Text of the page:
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3 ways AI could change your sustainability recruitment in 2024 and beyond

As artificial intelligence tools proliferate, we need to understand their potential — and limitations.

Tree on half of earth and green grass with abstract digital/tech background

AI can help screen applications, based on job requirements and even company culture, and can assist with preparing interview questions. Source: Shutterstock/PeachShutterStock

Artificial intelligence is permeating all fields and disciplines and taking a more prominent role in the workplace. From my sustainability recruiting perch, I’m observing how AI is infiltrating sustainability on one side and recruitment on the other, but what about where they cross over?

Here are three ways AI will impact sustainability recruitment.

1. AI will support sustainability talent attraction, sourcing and development

Whether a company is hiring sustainability professionals directly or working with a recruitment firm, AI plays an important role in each stage of the process, particularly to meet the increased demand for specific sustainability skills or roles such as ESG controller, LCA analyst or GHG modeler. For example, tools such as Textio help craft job descriptions to build stronger talent pipelines, and the AI-based platform Entelo can support sourcing a diverse candidate pool.

AI can also help screen applications, based on job requirements and even company culture, and can help prepare semistructured interview questions. Tools such as HireVue, Pymetrics and Scoutible can help assess candidates more equitably by focusing on more objective measures such as testing cognitive abilities or analyzing a candidate’s facial responses.

LinkedIn is an important platform for recruitment, and its new AI tool Recruiter is likely to have a big impact across the sector. Recruiter provides support for developing hiring goals, searching for candidates and personalizing communications. But with the emergence of more AI applications for sustainability recruitment, the technology could be a credible threat to LinkedIn for sourcing candidates.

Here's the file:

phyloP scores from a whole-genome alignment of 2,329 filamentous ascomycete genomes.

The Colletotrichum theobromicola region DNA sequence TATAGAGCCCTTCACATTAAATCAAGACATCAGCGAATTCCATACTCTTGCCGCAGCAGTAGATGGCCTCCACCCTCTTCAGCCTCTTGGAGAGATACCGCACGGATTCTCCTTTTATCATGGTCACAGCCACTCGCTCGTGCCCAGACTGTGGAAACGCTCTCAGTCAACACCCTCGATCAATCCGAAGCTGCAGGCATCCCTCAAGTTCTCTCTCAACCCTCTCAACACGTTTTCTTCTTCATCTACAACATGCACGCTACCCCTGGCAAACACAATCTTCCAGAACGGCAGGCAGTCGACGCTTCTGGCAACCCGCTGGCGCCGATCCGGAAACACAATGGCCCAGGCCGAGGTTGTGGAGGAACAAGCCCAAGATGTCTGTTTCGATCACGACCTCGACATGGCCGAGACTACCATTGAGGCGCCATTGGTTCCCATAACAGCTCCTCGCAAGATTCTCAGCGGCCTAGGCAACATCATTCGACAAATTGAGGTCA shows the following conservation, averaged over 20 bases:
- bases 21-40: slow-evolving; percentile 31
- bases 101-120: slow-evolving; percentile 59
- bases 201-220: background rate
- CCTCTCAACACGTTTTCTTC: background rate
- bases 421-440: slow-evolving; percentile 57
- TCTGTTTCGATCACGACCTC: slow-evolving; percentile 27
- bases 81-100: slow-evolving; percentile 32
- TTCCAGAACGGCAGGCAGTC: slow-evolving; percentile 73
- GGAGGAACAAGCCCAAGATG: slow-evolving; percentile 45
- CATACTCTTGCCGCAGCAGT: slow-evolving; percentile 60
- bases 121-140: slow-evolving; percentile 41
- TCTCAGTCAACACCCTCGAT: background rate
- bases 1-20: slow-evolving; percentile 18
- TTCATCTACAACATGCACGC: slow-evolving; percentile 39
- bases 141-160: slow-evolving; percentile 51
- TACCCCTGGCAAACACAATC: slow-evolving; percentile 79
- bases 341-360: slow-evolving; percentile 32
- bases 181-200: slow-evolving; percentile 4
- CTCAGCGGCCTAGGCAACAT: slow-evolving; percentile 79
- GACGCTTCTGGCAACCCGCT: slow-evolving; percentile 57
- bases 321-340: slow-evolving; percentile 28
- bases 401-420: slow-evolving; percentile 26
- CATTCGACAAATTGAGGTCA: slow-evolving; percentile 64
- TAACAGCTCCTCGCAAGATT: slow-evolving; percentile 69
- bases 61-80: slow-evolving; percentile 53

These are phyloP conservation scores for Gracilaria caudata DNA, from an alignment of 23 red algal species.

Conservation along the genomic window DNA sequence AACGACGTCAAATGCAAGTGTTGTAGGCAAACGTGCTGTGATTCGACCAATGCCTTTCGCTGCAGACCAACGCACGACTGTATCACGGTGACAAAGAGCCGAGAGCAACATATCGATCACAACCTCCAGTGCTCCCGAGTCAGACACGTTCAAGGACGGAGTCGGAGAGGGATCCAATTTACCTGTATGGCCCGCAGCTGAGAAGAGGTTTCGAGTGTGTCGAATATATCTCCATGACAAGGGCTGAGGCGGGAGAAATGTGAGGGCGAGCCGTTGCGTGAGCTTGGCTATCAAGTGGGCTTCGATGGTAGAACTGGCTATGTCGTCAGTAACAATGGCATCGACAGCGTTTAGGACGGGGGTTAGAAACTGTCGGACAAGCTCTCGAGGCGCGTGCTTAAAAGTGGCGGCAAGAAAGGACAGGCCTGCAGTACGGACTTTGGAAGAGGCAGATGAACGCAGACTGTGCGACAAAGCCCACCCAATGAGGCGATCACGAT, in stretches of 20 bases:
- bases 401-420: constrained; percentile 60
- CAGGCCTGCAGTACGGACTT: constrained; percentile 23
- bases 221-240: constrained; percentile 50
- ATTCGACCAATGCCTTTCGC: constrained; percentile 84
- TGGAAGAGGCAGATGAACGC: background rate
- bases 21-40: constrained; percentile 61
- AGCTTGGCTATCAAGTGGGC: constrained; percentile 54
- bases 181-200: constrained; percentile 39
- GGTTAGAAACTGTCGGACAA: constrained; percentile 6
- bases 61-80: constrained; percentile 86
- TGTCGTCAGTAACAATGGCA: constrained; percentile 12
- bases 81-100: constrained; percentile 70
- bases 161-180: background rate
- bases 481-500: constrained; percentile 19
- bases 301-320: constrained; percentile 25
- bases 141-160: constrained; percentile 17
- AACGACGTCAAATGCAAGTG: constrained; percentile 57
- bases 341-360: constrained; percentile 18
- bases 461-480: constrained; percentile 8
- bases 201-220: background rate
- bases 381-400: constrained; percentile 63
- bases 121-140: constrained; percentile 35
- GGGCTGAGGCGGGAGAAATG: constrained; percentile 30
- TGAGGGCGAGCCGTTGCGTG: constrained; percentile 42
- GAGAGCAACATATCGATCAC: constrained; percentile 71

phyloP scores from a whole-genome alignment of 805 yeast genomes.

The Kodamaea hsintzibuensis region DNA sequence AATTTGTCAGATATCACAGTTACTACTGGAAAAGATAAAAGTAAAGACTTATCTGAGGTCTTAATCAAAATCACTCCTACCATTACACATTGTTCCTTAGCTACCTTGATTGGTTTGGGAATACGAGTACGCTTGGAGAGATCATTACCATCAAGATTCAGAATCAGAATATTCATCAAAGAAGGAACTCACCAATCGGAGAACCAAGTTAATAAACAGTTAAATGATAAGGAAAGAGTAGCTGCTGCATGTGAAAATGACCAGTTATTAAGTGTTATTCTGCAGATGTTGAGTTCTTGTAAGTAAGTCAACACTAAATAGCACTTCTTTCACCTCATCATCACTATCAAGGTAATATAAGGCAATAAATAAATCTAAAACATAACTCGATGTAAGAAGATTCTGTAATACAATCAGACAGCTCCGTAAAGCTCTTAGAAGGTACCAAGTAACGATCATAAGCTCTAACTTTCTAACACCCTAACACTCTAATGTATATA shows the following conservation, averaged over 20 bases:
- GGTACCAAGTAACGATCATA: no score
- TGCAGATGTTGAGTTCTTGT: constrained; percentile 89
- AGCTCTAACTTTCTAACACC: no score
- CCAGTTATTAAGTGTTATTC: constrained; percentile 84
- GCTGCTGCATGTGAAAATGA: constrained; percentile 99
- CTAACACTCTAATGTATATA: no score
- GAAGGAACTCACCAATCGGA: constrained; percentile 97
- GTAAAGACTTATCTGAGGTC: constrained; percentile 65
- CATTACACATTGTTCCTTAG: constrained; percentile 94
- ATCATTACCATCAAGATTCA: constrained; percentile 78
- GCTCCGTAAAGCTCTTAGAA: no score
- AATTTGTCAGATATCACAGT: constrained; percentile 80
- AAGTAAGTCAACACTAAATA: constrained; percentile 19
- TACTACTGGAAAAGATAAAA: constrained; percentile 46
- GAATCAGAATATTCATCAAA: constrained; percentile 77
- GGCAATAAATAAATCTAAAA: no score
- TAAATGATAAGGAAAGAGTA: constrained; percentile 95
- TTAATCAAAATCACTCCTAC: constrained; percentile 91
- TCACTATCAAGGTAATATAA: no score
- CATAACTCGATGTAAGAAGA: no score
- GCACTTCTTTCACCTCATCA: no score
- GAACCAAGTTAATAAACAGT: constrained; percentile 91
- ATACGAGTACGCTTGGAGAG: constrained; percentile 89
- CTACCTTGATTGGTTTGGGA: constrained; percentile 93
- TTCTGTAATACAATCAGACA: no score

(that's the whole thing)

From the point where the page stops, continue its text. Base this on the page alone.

2. AI will feature more in existing sustainability profiles

In my recent conversations with chief sustainability officers, the topic of AI came up several times. The bottom line: AI is a growing part of corporate sustainability and therefore the sustainability roles we’re recruiting.

As AI becomes ubiquitous in sustainability, we anticipate more clients will start seeking candidates with AI experience in everything from calculating emissions to optimizing renewable energy solutions.

For Dave Stangis, partner and chief sustainability officer at Apollo, AI is part of the tech skills CSOs will need in 2024: "If I had to identify new attributes of note, they would include leveraging data governance and tech broadly, including the role that AI can play in driving productivity or other use cases within their organizations."

This is the case for sustainability roles more broadly, too. As AI becomes ubiquitous in sustainability, we anticipate more clients will start seeking candidates with AI experience in everything from calculating emissions to optimizing renewable energy solutions.

Despite the fear that AI could replace roles, it can support complex compliance requirements and even boost innovation. Charlene Lake, chief sustainability officer and senior vice president, Corporate Responsibility at AT&T, noted the potential of AI: "To truly navigate the sustainable evolution, CSOs must develop an understanding of AI, which holds promise of being one of the greatest catalysts for sustainable innovation that we’ve seen in our lifetime."

3. AI could change the roles you’re recruiting and help plug the skills gap

The increasing importance of tech and AI is evident from two sides: It’s mentioned more frequently as a skill on candidates’ resumes, and job descriptions increasingly include a bullet on proficiency in AI. AI is already being used in sustainability roles, particularly in climate reporting and broader ESG disclosure.

AI has a potential role to play in bridging the sustainability skills gap, and early adopters are expected to drive the transition to net zero. While AI creeps into existing roles, it’s also likely to create entirely new ones. According to World Economic Forum’s 2023 Future of Jobs report, "AI and Machine Learning Specialists top the list of fast-growing jobs, followed by Sustainability Specialists and Business Intelligence Analysts."

Sophia Mendelsohn, chief sustainability and commercial officer and co-GM of SAP Sustainability, says it best: "We will see sustainability professionals getting much deeper levels of support from technology like AI. To be most successful, they'll have to fundamentally rethink their traditional roles and use the new tools to automate many of their functions in areas like data gathering, management, and analysis."

Be alert — AI is here to stay

While we wait for the first laws about AI to be drafted, it’s important to be mindful of the limitations of the tools. AI-based recruitment tools are in their infancy, so while we’re observing this fast-moving market with interest, we’re also aware that what’s available today might be obsolete a year from now.

Yet to ignore AI would be a mistake — it would be like saying the invention of the wheel is just a phase. To harness its potential, we need to understand how to leverage the value of AI — specifically its impact on the sustainability recruitment process and the roles we will fill in the future.

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